The jumping pillow is where all the kids in the camping park go to jump. They park their bikes there and hang up helmets, shoes and adult advice. And the parents stand watching and looking and remembering. The kids are like thistles or bits of foam or something, weightless, agile, arms and legs all over the place and always six feet in the air without even trying. When they land they bounce again, at least as high as the moon. When one kid bumps another kid they always say “sorry.”
Gravity lets them stay on their toes. Adults who try it out, however, thud heavily downwards and then head off disappointed for another beer and a new hip.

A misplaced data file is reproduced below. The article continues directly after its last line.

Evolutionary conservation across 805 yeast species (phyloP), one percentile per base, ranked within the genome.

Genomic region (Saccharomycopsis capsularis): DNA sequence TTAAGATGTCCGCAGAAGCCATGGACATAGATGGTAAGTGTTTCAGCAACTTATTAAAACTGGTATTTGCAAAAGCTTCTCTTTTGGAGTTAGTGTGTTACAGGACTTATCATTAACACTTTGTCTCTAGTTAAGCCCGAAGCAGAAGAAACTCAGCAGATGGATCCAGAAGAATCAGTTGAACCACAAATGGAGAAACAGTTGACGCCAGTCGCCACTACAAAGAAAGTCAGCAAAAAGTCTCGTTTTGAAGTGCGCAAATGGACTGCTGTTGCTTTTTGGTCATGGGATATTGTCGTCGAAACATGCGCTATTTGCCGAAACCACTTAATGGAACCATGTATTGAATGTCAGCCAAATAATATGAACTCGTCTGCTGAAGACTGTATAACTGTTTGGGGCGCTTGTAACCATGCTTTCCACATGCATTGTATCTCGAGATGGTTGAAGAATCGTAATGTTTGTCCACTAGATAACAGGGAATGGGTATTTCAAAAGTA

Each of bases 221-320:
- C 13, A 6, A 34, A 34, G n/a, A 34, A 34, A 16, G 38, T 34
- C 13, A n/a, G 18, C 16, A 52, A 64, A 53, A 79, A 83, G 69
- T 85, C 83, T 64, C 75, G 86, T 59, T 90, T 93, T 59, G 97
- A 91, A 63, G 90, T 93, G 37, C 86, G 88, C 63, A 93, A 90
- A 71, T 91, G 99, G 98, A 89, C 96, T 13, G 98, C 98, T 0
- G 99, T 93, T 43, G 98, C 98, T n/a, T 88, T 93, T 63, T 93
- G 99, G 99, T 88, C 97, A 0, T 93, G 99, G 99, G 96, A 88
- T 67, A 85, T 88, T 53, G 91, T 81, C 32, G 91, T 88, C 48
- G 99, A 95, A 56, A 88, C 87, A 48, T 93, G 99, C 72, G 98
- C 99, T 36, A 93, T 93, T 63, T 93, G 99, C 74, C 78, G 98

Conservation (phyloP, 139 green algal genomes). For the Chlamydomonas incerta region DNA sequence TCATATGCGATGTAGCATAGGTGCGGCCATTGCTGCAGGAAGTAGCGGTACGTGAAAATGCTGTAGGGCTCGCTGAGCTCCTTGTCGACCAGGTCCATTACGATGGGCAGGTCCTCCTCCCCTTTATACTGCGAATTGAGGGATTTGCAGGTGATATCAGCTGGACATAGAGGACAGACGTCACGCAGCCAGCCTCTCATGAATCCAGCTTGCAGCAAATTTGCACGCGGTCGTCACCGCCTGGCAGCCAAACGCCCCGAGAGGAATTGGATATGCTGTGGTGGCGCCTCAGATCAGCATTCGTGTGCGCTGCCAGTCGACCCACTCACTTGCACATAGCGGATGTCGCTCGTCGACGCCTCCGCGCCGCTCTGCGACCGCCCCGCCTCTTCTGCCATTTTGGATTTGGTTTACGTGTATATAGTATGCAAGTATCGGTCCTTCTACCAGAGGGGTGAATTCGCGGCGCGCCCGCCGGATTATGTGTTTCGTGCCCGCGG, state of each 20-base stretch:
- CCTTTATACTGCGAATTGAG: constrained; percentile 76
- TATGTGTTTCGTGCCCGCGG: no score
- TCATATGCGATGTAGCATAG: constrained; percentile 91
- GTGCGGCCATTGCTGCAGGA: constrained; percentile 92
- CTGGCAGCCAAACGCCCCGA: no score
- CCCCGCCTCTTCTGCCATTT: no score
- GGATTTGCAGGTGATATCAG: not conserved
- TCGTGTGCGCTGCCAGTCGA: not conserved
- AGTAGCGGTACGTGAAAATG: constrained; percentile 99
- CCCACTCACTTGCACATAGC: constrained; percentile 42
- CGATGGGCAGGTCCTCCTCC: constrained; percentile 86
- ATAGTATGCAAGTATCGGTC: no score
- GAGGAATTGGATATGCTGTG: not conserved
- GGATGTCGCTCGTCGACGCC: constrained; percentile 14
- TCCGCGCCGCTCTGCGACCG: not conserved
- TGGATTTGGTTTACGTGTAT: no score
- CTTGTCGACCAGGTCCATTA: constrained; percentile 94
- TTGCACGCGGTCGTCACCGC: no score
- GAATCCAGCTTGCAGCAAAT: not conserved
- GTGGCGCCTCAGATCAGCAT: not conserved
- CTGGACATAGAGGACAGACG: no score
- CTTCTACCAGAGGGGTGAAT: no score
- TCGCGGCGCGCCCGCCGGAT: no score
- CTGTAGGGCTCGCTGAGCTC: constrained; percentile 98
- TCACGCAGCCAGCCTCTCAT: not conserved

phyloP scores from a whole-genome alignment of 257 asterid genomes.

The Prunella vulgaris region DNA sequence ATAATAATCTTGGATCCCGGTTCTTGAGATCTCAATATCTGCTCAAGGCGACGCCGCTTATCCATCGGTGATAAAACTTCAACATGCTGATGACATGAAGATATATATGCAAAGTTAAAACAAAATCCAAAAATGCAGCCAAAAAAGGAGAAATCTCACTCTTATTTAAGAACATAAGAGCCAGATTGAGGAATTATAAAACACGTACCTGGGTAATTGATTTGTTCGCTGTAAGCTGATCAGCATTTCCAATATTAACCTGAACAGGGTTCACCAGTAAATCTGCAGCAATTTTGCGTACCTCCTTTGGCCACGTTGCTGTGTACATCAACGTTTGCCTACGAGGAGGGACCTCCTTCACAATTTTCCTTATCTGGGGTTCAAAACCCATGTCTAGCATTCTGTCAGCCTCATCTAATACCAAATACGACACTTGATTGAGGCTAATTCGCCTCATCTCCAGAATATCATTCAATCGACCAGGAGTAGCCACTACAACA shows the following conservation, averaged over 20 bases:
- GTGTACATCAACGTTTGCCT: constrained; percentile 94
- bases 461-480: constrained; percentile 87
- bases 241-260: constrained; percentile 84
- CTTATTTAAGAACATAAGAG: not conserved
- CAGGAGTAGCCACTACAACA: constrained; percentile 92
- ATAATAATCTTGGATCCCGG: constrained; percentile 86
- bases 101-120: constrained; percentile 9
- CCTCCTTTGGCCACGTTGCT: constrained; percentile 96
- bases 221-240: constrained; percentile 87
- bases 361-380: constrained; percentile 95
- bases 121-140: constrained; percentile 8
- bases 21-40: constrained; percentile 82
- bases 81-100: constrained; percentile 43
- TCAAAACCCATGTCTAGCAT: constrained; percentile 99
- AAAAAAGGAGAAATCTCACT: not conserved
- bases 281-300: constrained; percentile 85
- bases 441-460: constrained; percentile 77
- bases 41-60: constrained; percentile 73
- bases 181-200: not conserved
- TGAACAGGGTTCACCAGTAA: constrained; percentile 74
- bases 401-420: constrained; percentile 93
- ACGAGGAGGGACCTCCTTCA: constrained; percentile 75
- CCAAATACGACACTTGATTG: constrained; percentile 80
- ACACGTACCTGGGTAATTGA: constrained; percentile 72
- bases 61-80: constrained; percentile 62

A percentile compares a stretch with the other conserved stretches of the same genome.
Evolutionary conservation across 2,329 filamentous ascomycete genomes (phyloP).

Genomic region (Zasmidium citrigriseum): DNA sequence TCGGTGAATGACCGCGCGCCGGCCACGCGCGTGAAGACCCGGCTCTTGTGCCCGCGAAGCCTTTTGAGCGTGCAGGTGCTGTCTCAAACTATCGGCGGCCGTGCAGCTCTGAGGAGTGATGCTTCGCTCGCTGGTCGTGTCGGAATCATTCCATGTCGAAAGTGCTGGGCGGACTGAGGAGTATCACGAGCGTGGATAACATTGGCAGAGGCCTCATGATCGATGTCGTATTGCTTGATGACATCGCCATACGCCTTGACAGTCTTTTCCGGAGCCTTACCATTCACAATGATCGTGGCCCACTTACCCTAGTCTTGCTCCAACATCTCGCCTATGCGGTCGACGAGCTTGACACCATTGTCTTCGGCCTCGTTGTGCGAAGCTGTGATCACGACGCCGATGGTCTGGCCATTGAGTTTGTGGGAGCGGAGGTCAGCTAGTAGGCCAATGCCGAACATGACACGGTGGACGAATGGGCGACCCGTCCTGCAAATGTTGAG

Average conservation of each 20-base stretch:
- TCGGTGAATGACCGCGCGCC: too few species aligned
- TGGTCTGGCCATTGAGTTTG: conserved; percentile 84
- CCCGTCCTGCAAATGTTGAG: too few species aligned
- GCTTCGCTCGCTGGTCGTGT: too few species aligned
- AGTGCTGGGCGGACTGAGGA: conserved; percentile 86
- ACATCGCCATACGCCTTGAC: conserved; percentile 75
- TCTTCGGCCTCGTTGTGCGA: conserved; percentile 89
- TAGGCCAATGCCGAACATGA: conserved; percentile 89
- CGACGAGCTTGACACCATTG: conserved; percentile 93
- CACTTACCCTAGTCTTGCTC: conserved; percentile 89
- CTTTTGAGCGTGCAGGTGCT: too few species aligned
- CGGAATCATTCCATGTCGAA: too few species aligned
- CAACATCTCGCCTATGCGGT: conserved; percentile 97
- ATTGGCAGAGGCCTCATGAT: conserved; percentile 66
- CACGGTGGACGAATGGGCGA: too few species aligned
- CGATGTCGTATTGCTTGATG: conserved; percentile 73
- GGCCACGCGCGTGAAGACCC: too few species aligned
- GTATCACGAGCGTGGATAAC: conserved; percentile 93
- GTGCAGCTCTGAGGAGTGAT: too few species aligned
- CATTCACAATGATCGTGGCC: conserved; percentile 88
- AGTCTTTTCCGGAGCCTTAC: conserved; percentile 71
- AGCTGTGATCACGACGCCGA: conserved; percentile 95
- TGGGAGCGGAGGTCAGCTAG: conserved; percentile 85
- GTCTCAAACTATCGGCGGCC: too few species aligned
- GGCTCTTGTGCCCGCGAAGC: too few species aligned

One kid ran from one end to the other in big moon strides. He was about 8 and master of gravity. He ran into Noah and Max, my grandsons, and said, sorry, with an encouraging face. This is because my grandsons are only two and even a tiny blow to that jumping pillow will refer them sideways, backwards or skywards. Their heads and necks bend like reeds and their hearts go with their bones. It is as though being only two means that the moving surface of anything will still send you in the richest and most rewarding direction.